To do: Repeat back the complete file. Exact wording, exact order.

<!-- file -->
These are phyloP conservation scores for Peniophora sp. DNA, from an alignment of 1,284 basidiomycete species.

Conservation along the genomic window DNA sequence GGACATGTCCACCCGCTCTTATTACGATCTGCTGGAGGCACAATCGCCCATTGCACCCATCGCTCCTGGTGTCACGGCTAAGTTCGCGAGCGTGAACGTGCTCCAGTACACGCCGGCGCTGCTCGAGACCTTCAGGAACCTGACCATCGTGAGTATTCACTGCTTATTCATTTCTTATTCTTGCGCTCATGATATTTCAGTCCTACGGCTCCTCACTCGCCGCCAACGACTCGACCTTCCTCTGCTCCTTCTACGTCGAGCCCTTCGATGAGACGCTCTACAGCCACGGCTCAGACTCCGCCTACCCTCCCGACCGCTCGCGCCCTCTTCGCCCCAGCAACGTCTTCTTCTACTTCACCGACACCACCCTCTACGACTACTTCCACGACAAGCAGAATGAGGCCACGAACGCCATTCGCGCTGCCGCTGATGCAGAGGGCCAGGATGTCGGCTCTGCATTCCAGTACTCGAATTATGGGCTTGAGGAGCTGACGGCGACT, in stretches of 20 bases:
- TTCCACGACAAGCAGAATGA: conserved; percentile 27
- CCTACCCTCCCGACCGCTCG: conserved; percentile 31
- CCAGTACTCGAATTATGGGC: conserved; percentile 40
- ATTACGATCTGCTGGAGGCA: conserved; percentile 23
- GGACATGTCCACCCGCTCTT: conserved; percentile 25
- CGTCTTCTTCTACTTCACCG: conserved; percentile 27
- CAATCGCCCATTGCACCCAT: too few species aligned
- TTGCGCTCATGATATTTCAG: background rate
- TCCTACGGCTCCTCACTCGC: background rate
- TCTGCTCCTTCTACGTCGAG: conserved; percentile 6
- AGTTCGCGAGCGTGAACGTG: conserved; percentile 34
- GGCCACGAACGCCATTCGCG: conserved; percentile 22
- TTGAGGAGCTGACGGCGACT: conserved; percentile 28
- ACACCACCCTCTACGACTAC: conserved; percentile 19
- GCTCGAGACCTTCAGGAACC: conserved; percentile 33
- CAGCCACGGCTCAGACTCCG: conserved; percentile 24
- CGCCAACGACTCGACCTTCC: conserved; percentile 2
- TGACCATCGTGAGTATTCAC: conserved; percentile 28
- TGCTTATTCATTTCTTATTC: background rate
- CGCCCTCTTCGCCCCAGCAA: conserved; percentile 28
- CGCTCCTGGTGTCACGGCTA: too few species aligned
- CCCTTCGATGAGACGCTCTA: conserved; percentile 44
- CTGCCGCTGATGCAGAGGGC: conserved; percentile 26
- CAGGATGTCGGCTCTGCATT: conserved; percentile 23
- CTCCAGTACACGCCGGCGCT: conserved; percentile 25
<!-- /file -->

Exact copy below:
These are phyloP conservation scores for Peniophora sp. DNA, from an alignment of 1,284 basidiomycete species.

Conservation along the genomic window DNA sequence GGACATGTCCACCCGCTCTTATTACGATCTGCTGGAGGCACAATCGCCCATTGCACCCATCGCTCCTGGTGTCACGGCTAAGTTCGCGAGCGTGAACGTGCTCCAGTACACGCCGGCGCTGCTCGAGACCTTCAGGAACCTGACCATCGTGAGTATTCACTGCTTATTCATTTCTTATTCTTGCGCTCATGATATTTCAGTCCTACGGCTCCTCACTCGCCGCCAACGACTCGACCTTCCTCTGCTCCTTCTACGTCGAGCCCTTCGATGAGACGCTCTACAGCCACGGCTCAGACTCCGCCTACCCTCCCGACCGCTCGCGCCCTCTTCGCCCCAGCAACGTCTTCTTCTACTTCACCGACACCACCCTCTACGACTACTTCCACGACAAGCAGAATGAGGCCACGAACGCCATTCGCGCTGCCGCTGATGCAGAGGGCCAGGATGTCGGCTCTGCATTCCAGTACTCGAATTATGGGCTTGAGGAGCTGACGGCGACT, in stretches of 20 bases:
- TTCCACGACAAGCAGAATGA: conserved; percentile 27
- CCTACCCTCCCGACCGCTCG: conserved; percentile 31
- CCAGTACTCGAATTATGGGC: conserved; percentile 40
- ATTACGATCTGCTGGAGGCA: conserved; percentile 23
- GGACATGTCCACCCGCTCTT: conserved; percentile 25
- CGTCTTCTTCTACTTCACCG: conserved; percentile 27
- CAATCGCCCATTGCACCCAT: too few species aligned
- TTGCGCTCATGATATTTCAG: background rate
- TCCTACGGCTCCTCACTCGC: background rate
- TCTGCTCCTTCTACGTCGAG: conserved; percentile 6
- AGTTCGCGAGCGTGAACGTG: conserved; percentile 34
- GGCCACGAACGCCATTCGCG: conserved; percentile 22
- TTGAGGAGCTGACGGCGACT: conserved; percentile 28
- ACACCACCCTCTACGACTAC: conserved; percentile 19
- GCTCGAGACCTTCAGGAACC: conserved; percentile 33
- CAGCCACGGCTCAGACTCCG: conserved; percentile 24
- CGCCAACGACTCGACCTTCC: conserved; percentile 2
- TGACCATCGTGAGTATTCAC: conserved; percentile 28
- TGCTTATTCATTTCTTATTC: background rate
- CGCCCTCTTCGCCCCAGCAA: conserved; percentile 28
- CGCTCCTGGTGTCACGGCTA: too few species aligned
- CCCTTCGATGAGACGCTCTA: conserved; percentile 44
- CTGCCGCTGATGCAGAGGGC: conserved; percentile 26
- CAGGATGTCGGCTCTGCATT: conserved; percentile 23
- CTCCAGTACACGCCGGCGCT: conserved; percentile 25